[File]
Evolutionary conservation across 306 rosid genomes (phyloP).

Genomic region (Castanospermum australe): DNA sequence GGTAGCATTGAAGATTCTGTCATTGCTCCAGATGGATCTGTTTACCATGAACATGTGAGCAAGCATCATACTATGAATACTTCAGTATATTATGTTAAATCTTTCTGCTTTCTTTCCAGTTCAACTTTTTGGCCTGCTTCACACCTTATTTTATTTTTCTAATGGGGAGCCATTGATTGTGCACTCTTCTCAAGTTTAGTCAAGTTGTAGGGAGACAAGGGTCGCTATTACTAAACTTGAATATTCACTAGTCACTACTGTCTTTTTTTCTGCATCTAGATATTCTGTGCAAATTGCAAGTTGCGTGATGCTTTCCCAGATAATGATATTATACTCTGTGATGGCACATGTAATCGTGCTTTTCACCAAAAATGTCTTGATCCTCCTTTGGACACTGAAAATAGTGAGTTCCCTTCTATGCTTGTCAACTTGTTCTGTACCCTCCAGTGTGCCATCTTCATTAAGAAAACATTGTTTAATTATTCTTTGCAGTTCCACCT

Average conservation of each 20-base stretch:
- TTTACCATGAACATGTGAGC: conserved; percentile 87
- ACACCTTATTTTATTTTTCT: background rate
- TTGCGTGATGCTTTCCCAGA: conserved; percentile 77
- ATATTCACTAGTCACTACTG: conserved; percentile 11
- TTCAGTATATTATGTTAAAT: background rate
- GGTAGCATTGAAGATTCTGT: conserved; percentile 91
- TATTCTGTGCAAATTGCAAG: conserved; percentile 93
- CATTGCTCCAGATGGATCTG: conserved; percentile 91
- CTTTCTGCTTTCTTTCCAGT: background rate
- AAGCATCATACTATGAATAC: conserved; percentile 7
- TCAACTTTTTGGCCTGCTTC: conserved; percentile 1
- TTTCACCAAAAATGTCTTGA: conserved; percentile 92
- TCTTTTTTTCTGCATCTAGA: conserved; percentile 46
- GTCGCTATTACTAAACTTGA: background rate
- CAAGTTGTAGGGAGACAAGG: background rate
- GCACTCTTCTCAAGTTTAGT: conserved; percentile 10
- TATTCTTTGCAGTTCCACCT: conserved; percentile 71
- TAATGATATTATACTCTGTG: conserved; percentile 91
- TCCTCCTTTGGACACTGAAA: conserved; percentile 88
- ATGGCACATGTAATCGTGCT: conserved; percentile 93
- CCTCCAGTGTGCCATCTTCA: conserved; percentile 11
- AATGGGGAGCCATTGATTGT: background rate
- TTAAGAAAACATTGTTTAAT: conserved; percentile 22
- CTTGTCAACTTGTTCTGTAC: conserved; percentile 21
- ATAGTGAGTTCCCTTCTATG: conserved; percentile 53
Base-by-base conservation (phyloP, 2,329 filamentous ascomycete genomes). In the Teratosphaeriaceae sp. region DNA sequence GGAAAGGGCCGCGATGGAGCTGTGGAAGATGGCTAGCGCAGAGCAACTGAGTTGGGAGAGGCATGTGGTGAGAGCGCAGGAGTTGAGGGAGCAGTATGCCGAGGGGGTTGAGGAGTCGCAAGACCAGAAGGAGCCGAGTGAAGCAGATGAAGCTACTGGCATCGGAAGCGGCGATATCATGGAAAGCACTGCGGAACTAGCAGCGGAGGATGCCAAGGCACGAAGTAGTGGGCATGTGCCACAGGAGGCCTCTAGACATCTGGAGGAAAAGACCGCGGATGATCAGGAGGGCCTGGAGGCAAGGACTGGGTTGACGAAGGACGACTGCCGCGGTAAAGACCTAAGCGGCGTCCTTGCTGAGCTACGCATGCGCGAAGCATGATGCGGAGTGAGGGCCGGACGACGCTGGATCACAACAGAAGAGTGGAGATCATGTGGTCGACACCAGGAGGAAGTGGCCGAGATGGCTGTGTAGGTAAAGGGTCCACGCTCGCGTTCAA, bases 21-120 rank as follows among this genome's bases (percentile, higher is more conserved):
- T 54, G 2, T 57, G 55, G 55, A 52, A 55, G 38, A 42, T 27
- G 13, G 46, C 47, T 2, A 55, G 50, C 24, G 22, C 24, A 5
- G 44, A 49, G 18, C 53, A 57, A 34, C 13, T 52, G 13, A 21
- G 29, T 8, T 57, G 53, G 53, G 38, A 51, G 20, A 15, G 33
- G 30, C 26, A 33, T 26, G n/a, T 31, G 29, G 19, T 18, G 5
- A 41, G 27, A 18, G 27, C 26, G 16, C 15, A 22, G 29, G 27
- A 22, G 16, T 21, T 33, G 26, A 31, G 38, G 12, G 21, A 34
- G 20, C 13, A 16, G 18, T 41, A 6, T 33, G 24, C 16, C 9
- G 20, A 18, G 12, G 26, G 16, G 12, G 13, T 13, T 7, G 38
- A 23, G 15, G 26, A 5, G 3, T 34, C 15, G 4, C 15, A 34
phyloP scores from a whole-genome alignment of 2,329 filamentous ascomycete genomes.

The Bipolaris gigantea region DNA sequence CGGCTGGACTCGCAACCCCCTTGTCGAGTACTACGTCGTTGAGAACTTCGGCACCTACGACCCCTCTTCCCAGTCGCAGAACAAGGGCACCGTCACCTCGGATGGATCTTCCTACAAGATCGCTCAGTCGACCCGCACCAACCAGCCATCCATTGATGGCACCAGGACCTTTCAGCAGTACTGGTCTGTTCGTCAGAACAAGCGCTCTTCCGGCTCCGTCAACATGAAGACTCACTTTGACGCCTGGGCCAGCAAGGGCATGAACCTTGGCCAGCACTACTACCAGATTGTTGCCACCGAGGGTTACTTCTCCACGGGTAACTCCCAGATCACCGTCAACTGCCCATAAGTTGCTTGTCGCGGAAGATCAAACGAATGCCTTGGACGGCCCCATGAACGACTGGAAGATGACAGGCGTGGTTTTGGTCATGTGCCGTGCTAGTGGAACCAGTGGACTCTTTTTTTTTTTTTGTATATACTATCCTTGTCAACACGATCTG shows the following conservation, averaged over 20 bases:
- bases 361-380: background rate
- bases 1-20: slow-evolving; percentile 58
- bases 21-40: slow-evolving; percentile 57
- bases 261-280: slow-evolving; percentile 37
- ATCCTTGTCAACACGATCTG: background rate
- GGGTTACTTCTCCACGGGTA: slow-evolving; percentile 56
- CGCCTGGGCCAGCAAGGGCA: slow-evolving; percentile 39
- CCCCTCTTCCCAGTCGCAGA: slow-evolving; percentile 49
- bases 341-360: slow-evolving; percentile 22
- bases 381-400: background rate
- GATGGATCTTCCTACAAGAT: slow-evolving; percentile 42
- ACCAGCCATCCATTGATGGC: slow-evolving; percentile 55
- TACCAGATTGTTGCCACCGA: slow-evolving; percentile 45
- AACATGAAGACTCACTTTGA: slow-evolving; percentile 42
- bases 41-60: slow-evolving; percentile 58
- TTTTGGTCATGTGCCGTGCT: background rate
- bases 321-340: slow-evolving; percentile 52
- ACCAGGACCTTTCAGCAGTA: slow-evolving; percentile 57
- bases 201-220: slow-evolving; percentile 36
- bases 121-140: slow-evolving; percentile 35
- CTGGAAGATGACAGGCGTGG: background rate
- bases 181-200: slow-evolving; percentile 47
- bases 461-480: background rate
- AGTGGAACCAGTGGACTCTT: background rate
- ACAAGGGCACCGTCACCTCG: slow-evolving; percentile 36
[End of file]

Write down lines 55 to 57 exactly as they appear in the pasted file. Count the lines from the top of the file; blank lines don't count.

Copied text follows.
- AACATGAAGACTCACTTTGA: slow-evolving; percentile 42
- bases 41-60: slow-evolving; percentile 58
- TTTTGGTCATGTGCCGTGCT: background rate